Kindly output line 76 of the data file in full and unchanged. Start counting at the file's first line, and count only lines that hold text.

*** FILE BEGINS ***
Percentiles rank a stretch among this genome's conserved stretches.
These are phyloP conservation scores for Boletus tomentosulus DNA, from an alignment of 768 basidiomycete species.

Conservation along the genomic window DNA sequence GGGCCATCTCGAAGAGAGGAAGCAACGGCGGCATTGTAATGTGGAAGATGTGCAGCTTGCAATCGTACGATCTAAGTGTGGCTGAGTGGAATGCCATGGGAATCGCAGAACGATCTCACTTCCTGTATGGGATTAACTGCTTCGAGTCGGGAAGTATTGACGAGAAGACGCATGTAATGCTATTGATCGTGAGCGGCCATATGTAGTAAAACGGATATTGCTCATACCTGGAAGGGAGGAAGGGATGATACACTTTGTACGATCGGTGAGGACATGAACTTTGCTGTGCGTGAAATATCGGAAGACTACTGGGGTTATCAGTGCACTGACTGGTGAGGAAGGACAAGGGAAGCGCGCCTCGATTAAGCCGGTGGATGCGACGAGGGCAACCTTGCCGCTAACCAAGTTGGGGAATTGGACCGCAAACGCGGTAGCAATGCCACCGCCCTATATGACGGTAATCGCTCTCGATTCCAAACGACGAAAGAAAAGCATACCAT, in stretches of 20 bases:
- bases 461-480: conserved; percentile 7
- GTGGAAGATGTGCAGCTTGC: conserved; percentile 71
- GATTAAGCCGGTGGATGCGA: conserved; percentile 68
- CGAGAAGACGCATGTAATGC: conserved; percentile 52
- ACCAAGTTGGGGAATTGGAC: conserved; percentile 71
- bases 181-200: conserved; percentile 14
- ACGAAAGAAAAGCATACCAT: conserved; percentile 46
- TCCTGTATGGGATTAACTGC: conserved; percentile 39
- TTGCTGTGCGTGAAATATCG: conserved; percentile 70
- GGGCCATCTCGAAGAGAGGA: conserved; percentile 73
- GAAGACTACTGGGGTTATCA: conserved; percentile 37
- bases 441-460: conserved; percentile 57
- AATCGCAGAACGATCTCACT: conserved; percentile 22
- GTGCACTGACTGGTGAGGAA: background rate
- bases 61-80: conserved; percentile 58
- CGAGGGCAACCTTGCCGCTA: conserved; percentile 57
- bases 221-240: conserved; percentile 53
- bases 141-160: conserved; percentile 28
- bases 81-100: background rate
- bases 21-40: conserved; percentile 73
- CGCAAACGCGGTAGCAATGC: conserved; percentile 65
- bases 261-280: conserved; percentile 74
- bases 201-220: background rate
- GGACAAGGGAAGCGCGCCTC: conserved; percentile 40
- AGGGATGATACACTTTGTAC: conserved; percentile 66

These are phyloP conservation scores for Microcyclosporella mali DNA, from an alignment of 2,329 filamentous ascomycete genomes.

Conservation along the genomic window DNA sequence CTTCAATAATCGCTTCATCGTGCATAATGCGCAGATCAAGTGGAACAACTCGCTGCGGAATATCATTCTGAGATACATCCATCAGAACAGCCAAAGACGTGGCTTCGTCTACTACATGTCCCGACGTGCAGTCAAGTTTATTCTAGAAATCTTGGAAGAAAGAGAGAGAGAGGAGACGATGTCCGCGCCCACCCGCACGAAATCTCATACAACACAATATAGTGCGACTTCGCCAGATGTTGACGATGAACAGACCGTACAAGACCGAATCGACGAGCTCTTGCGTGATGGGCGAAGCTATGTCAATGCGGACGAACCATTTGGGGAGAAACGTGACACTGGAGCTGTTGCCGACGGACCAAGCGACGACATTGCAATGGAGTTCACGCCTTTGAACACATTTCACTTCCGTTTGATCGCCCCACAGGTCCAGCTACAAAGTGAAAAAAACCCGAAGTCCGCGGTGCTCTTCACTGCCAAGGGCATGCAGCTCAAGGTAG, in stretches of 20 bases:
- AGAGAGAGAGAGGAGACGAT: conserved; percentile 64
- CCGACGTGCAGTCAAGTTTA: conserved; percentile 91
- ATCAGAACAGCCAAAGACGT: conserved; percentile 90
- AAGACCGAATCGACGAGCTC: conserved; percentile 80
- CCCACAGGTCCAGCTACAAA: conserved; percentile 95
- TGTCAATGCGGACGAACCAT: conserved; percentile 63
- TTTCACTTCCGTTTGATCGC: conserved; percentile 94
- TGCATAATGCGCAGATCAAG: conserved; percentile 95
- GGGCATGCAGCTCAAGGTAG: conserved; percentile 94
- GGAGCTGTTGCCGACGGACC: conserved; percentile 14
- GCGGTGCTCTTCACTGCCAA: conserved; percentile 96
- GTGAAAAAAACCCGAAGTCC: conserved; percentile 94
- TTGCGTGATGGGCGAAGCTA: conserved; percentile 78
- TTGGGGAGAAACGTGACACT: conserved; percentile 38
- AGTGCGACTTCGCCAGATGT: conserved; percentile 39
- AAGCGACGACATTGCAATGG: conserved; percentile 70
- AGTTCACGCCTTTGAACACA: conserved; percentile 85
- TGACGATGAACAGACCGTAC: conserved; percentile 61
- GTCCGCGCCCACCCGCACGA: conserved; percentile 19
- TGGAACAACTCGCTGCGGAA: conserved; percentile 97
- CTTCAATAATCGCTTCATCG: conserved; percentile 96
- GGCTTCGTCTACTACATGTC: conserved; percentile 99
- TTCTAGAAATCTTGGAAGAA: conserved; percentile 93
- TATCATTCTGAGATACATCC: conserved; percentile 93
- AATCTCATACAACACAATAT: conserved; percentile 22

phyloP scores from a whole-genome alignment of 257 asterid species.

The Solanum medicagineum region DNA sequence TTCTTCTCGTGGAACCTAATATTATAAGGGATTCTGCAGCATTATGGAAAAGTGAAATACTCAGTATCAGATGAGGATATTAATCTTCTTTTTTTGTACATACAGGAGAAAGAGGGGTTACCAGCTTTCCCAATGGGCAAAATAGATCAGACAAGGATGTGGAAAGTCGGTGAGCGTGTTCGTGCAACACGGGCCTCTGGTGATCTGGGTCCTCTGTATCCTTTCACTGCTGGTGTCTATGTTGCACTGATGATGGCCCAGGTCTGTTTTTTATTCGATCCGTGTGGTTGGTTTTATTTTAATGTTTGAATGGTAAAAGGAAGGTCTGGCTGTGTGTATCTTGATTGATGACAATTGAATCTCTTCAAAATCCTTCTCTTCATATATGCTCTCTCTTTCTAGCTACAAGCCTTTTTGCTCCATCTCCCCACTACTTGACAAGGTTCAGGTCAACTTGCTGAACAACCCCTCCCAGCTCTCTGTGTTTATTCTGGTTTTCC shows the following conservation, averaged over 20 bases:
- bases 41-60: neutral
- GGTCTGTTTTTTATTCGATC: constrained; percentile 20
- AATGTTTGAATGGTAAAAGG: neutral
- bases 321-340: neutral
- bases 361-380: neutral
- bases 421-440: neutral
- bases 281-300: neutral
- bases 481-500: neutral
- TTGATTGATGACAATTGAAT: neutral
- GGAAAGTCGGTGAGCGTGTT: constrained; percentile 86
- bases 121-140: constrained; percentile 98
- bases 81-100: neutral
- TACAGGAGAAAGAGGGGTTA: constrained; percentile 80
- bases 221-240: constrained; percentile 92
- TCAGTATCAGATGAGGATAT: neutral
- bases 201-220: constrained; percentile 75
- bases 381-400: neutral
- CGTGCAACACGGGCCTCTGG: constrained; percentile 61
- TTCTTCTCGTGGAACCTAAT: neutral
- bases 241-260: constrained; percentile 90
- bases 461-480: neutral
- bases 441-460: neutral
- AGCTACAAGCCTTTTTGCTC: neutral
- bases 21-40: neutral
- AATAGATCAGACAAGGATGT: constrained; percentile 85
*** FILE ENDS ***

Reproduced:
- TTCTTCTCGTGGAACCTAAT: neutral